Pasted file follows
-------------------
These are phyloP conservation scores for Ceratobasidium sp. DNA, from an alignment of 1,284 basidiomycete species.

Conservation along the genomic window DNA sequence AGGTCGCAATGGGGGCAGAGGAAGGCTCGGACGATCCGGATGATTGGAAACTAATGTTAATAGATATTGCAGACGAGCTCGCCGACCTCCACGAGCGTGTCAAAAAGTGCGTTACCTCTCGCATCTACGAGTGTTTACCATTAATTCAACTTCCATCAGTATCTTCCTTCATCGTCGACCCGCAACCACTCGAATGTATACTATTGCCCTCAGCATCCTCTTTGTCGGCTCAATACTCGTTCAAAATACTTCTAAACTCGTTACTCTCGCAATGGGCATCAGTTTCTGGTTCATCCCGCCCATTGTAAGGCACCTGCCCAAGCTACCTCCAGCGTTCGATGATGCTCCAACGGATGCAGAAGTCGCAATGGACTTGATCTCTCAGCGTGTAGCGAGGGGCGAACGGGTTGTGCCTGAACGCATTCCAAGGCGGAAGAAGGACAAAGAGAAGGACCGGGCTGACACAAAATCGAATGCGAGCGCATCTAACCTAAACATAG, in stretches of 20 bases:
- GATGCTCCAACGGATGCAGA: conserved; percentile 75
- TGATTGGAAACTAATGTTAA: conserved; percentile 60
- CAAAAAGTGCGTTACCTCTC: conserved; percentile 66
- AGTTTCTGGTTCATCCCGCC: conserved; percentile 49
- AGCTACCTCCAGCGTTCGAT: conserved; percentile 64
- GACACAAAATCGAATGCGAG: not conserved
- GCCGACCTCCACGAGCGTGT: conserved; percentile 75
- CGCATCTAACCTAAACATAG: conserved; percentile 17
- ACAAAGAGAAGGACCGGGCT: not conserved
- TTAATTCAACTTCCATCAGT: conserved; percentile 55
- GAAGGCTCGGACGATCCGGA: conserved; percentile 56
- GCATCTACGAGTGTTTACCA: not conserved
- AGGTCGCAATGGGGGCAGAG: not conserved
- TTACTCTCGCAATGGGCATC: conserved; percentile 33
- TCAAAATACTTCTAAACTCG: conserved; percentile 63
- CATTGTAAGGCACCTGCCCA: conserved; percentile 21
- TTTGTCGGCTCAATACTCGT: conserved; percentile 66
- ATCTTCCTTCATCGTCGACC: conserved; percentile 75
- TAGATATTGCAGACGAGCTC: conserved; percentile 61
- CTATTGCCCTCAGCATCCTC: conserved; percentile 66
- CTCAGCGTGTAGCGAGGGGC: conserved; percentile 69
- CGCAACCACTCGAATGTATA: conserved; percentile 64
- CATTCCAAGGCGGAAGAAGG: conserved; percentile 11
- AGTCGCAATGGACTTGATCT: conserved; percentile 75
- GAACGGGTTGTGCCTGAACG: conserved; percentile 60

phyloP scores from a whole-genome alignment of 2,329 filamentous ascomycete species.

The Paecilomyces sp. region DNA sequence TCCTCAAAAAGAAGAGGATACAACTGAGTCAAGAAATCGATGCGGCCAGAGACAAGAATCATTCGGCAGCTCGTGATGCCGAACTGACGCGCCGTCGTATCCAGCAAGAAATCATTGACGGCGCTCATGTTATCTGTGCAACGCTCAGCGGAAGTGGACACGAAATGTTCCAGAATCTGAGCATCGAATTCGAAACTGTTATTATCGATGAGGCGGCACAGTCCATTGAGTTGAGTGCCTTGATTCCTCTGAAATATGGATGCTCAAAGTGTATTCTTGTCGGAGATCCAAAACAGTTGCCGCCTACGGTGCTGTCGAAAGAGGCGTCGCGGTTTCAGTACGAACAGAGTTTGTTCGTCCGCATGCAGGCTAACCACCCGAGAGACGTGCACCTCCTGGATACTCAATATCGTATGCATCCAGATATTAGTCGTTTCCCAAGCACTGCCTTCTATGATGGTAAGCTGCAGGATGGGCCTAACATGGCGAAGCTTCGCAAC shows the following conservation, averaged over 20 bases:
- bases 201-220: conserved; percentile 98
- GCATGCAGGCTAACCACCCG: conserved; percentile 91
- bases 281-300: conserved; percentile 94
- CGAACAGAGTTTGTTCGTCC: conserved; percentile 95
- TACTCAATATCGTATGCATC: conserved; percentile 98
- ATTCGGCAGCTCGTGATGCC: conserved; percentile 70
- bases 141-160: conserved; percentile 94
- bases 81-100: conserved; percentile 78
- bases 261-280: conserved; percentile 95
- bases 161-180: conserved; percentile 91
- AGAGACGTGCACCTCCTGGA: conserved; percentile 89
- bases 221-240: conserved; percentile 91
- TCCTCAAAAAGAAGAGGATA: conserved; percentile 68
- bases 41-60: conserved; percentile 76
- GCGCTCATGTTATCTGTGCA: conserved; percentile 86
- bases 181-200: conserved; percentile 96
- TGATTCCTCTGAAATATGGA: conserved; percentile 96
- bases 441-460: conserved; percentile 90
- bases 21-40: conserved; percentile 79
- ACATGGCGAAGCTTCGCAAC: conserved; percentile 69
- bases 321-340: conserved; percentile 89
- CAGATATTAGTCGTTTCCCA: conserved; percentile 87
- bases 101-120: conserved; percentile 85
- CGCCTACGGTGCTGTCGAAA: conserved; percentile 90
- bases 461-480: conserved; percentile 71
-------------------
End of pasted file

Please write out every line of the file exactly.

These are phyloP conservation scores for Ceratobasidium sp. DNA, from an alignment of 1,284 basidiomycete species.

Conservation along the genomic window DNA sequence AGGTCGCAATGGGGGCAGAGGAAGGCTCGGACGATCCGGATGATTGGAAACTAATGTTAATAGATATTGCAGACGAGCTCGCCGACCTCCACGAGCGTGTCAAAAAGTGCGTTACCTCTCGCATCTACGAGTGTTTACCATTAATTCAACTTCCATCAGTATCTTCCTTCATCGTCGACCCGCAACCACTCGAATGTATACTATTGCCCTCAGCATCCTCTTTGTCGGCTCAATACTCGTTCAAAATACTTCTAAACTCGTTACTCTCGCAATGGGCATCAGTTTCTGGTTCATCCCGCCCATTGTAAGGCACCTGCCCAAGCTACCTCCAGCGTTCGATGATGCTCCAACGGATGCAGAAGTCGCAATGGACTTGATCTCTCAGCGTGTAGCGAGGGGCGAACGGGTTGTGCCTGAACGCATTCCAAGGCGGAAGAAGGACAAAGAGAAGGACCGGGCTGACACAAAATCGAATGCGAGCGCATCTAACCTAAACATAG, in stretches of 20 bases:
- GATGCTCCAACGGATGCAGA: conserved; percentile 75
- TGATTGGAAACTAATGTTAA: conserved; percentile 60
- CAAAAAGTGCGTTACCTCTC: conserved; percentile 66
- AGTTTCTGGTTCATCCCGCC: conserved; percentile 49
- AGCTACCTCCAGCGTTCGAT: conserved; percentile 64
- GACACAAAATCGAATGCGAG: not conserved
- GCCGACCTCCACGAGCGTGT: conserved; percentile 75
- CGCATCTAACCTAAACATAG: conserved; percentile 17
- ACAAAGAGAAGGACCGGGCT: not conserved
- TTAATTCAACTTCCATCAGT: conserved; percentile 55
- GAAGGCTCGGACGATCCGGA: conserved; percentile 56
- GCATCTACGAGTGTTTACCA: not conserved
- AGGTCGCAATGGGGGCAGAG: not conserved
- TTACTCTCGCAATGGGCATC: conserved; percentile 33
- TCAAAATACTTCTAAACTCG: conserved; percentile 63
- CATTGTAAGGCACCTGCCCA: conserved; percentile 21
- TTTGTCGGCTCAATACTCGT: conserved; percentile 66
- ATCTTCCTTCATCGTCGACC: conserved; percentile 75
- TAGATATTGCAGACGAGCTC: conserved; percentile 61
- CTATTGCCCTCAGCATCCTC: conserved; percentile 66
- CTCAGCGTGTAGCGAGGGGC: conserved; percentile 69
- CGCAACCACTCGAATGTATA: conserved; percentile 64
- CATTCCAAGGCGGAAGAAGG: conserved; percentile 11
- AGTCGCAATGGACTTGATCT: conserved; percentile 75
- GAACGGGTTGTGCCTGAACG: conserved; percentile 60

phyloP scores from a whole-genome alignment of 2,329 filamentous ascomycete species.

The Paecilomyces sp. region DNA sequence TCCTCAAAAAGAAGAGGATACAACTGAGTCAAGAAATCGATGCGGCCAGAGACAAGAATCATTCGGCAGCTCGTGATGCCGAACTGACGCGCCGTCGTATCCAGCAAGAAATCATTGACGGCGCTCATGTTATCTGTGCAACGCTCAGCGGAAGTGGACACGAAATGTTCCAGAATCTGAGCATCGAATTCGAAACTGTTATTATCGATGAGGCGGCACAGTCCATTGAGTTGAGTGCCTTGATTCCTCTGAAATATGGATGCTCAAAGTGTATTCTTGTCGGAGATCCAAAACAGTTGCCGCCTACGGTGCTGTCGAAAGAGGCGTCGCGGTTTCAGTACGAACAGAGTTTGTTCGTCCGCATGCAGGCTAACCACCCGAGAGACGTGCACCTCCTGGATACTCAATATCGTATGCATCCAGATATTAGTCGTTTCCCAAGCACTGCCTTCTATGATGGTAAGCTGCAGGATGGGCCTAACATGGCGAAGCTTCGCAAC shows the following conservation, averaged over 20 bases:
- bases 201-220: conserved; percentile 98
- GCATGCAGGCTAACCACCCG: conserved; percentile 91
- bases 281-300: conserved; percentile 94
- CGAACAGAGTTTGTTCGTCC: conserved; percentile 95
- TACTCAATATCGTATGCATC: conserved; percentile 98
- ATTCGGCAGCTCGTGATGCC: conserved; percentile 70
- bases 141-160: conserved; percentile 94
- bases 81-100: conserved; percentile 78
- bases 261-280: conserved; percentile 95
- bases 161-180: conserved; percentile 91
- AGAGACGTGCACCTCCTGGA: conserved; percentile 89
- bases 221-240: conserved; percentile 91
- TCCTCAAAAAGAAGAGGATA: conserved; percentile 68
- bases 41-60: conserved; percentile 76
- GCGCTCATGTTATCTGTGCA: conserved; percentile 86
- bases 181-200: conserved; percentile 96
- TGATTCCTCTGAAATATGGA: conserved; percentile 96
- bases 441-460: conserved; percentile 90
- bases 21-40: conserved; percentile 79
- ACATGGCGAAGCTTCGCAAC: conserved; percentile 69
- bases 321-340: conserved; percentile 89
- CAGATATTAGTCGTTTCCCA: conserved; percentile 87
- bases 101-120: conserved; percentile 85
- CGCCTACGGTGCTGTCGAAA: conserved; percentile 90
- bases 461-480: conserved; percentile 71